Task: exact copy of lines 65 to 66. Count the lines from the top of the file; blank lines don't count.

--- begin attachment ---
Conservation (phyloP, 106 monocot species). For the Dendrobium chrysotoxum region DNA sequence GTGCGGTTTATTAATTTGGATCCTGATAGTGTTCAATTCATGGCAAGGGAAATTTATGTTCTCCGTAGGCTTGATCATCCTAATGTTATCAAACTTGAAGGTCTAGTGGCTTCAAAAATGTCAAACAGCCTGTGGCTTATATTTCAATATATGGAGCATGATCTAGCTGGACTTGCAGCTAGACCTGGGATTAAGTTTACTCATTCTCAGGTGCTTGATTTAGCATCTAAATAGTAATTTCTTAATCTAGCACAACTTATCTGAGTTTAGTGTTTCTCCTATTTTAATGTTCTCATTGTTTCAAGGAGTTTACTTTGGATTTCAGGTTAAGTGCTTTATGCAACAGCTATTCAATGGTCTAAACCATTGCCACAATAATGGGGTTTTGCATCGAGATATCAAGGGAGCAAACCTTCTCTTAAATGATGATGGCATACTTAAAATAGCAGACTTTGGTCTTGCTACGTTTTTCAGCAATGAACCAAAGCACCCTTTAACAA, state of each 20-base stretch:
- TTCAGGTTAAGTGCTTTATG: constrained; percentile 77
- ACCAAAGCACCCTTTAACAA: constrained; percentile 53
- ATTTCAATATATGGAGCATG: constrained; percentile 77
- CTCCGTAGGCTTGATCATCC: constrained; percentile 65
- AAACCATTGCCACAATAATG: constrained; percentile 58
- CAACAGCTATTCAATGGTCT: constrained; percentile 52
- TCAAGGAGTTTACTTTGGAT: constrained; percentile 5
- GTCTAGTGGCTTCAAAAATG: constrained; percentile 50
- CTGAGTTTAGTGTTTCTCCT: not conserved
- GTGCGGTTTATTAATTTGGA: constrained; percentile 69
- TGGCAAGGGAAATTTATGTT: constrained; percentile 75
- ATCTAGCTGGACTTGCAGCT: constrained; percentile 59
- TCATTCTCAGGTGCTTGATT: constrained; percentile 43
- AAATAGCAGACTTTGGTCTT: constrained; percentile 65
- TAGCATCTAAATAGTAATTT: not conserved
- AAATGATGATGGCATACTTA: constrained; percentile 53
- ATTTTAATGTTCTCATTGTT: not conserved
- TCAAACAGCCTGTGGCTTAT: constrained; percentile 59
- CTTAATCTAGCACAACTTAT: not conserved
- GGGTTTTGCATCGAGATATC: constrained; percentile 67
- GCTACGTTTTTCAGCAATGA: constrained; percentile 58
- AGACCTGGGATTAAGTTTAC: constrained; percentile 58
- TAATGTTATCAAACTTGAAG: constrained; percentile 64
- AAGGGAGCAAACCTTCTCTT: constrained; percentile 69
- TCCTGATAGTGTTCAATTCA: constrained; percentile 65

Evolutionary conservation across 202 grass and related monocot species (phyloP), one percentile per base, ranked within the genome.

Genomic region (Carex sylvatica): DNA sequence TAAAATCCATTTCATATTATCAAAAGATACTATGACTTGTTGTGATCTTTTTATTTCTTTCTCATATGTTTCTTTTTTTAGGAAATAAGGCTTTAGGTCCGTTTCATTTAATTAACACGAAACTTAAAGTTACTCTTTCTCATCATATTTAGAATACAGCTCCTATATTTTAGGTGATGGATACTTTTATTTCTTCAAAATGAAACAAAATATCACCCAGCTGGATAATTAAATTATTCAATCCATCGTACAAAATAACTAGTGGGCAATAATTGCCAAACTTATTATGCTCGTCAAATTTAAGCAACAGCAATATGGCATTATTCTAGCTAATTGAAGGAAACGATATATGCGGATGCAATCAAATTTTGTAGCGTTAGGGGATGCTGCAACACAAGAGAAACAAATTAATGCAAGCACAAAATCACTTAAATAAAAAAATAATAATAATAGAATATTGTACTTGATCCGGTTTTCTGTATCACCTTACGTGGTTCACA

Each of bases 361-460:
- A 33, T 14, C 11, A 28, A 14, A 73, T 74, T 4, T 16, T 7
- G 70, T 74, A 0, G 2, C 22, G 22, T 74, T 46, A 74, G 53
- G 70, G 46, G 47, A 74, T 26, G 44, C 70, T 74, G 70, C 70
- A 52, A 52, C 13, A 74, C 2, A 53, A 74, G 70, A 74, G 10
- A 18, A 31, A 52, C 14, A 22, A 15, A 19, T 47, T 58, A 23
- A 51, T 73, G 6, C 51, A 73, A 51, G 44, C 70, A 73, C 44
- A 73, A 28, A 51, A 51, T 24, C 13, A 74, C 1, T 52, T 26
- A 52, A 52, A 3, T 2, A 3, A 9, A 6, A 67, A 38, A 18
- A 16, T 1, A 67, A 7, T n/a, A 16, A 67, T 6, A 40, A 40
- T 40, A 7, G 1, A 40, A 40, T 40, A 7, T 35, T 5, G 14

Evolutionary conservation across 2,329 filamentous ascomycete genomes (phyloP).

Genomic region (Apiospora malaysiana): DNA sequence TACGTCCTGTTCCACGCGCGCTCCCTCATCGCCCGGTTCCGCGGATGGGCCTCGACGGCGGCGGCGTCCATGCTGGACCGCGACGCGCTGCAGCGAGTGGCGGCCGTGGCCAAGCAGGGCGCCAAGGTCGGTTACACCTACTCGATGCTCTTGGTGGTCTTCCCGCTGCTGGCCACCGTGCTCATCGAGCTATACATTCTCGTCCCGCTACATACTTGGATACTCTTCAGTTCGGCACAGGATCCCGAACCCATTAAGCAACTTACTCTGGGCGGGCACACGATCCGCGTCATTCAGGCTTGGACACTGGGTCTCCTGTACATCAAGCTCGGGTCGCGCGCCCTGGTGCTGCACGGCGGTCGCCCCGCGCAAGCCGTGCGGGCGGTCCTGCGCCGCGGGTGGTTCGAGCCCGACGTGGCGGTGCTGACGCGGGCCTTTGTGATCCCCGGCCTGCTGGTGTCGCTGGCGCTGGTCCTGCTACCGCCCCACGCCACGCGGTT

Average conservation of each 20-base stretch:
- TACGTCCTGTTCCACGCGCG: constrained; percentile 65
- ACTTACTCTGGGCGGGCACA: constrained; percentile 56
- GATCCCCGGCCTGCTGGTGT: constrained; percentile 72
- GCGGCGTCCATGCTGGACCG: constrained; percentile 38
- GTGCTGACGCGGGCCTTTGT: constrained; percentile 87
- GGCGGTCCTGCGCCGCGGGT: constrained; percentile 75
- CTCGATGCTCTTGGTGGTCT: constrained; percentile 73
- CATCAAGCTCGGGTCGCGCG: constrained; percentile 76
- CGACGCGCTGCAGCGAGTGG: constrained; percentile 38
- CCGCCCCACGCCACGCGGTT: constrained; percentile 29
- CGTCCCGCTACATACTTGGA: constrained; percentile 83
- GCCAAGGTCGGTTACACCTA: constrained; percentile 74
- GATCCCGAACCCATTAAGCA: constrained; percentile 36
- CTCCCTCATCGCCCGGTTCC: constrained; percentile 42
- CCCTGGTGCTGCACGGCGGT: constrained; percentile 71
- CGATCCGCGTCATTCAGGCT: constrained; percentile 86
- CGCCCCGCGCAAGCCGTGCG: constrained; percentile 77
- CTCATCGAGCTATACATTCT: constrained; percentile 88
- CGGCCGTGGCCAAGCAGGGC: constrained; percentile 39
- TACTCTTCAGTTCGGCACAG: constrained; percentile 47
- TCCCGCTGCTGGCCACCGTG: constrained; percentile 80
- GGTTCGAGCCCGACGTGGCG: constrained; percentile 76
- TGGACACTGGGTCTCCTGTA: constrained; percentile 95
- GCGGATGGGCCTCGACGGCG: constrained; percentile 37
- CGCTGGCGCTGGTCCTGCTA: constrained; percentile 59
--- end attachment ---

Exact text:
- TGGACACTGGGTCTCCTGTA: constrained; percentile 95
- GCGGATGGGCCTCGACGGCG: constrained; percentile 37